‘Roid rage’ on trial

If Pistorius uses a performance-enhancer defense, it probably won’t help

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The men — and their spouses — also were subjected to a series of psychological tests and interviews.

The study’s authors concluded that the extra testosterone, when “administered to normal men in a controlled setting,” did not increase angry behavior.

By contrast, a 2008 study based on data from a nationwide, long-term study of adolescent health found that young adult men who self-reported use of anabolic steroids also reported greater involvement in violent behaviors.

Other research suggests that a small minority of performance-enhancing drug users — about 5 percent, according to Harvard University psychiatrist Harrison Pope, a specialist on the topic — may experience related psychiatric effects including mania, increased aggression, hypomania and depression, particularly when multiple types or extremely large doses of steroids are used.

Though researchers suspect that some individuals may be predisposed to adverse psychological reactions upon using performance-enhancing drugs, they have been unable to conclusively answer a basic question: Do steroids make people more violent and aggressive, or are violent, aggressive people more likely to use steroids?

Ryan Rodenberg, a lawyer and a sports management professor at Florida State University, said criminal defendants have used “roid rage” arguments with varying degrees of success, in part because the defense is not accepted in all jurisdictions.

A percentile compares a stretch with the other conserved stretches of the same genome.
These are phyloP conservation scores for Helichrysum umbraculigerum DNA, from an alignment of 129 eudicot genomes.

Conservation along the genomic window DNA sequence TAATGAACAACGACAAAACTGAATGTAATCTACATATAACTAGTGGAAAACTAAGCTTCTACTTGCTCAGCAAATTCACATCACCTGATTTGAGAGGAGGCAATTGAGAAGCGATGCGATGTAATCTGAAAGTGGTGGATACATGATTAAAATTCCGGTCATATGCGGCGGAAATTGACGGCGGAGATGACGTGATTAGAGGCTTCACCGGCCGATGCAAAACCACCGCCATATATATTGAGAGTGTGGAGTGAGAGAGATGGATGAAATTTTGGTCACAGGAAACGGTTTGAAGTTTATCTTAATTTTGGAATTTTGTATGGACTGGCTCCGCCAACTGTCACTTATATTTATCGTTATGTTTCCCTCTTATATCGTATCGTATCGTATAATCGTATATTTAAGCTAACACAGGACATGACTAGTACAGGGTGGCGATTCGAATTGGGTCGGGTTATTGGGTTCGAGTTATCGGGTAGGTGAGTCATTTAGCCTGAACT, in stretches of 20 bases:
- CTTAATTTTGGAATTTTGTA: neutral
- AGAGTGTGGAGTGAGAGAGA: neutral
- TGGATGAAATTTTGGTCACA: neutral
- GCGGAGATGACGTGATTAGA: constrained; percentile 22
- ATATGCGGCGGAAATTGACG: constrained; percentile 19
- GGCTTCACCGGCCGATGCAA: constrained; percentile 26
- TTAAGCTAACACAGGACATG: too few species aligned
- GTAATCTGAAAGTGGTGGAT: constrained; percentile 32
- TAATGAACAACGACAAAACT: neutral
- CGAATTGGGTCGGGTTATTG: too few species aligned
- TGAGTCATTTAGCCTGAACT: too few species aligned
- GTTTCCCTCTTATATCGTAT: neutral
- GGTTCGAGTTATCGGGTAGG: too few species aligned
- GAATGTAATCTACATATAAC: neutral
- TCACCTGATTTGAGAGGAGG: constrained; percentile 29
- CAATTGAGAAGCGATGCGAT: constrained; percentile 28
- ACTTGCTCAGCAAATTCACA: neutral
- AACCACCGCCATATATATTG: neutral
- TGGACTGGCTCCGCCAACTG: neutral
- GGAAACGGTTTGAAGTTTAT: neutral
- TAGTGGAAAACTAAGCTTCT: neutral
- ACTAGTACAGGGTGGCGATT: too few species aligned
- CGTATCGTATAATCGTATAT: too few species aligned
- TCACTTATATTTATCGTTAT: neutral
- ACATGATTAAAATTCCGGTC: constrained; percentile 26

In a 1988 case that received national attention, a 23-year-old competitive bodybuilder named Horace Williams was charged with murder in the brutal robbing and killing of a drifter in Florida. During Williams’ trial, his defense attorney argued that excessive steroid use had made his client insane on the night of the murder — so much so that hours before the killing, a raging Williams tore a convenience store pay phone from its metal stand after discovering it was out of order.

Unconvinced, a jury found Williams guilty of first-degree murder.

“Whether such defense is successful often turns on the testimony of the expert witnesses hired by both sides,” Mr. Rodenberg said.

Mr. Collins — a former competitive bodybuilder and author of “Legal Muscle: Anabolics in America” — said that a “roid rage” defense could have a greater impact on sentencing than on a verdict.

In June, the attorney for a Virginia man who pleaded guilty to second-degree murder in the death of his wife argued that steroid use and coffee addiction caused his client to have “diminished capacity” at the time of the killing.

A Franklin County Circuit Court judge sentenced the man to 40 years for the murder — but with 18 years suspended.

“I’ve seen situations where the consumption of steroids has been used to mitigate some criminal behavior,” Mr. Collins said. “Not as a complete defense, but a diminished sentence.

“I’ve seen it also used in the context of a quote-unquote addiction to help steer a convicted defendant toward rehabilitation as a focus of sentence. But every case has different facts, so every case needs to be assessed individually.”

In Mr. Pistorius‘ case, Mr. Collins said, factors such as alcohol use and mental illness likely would play a role in a potential “roid rage” defense.

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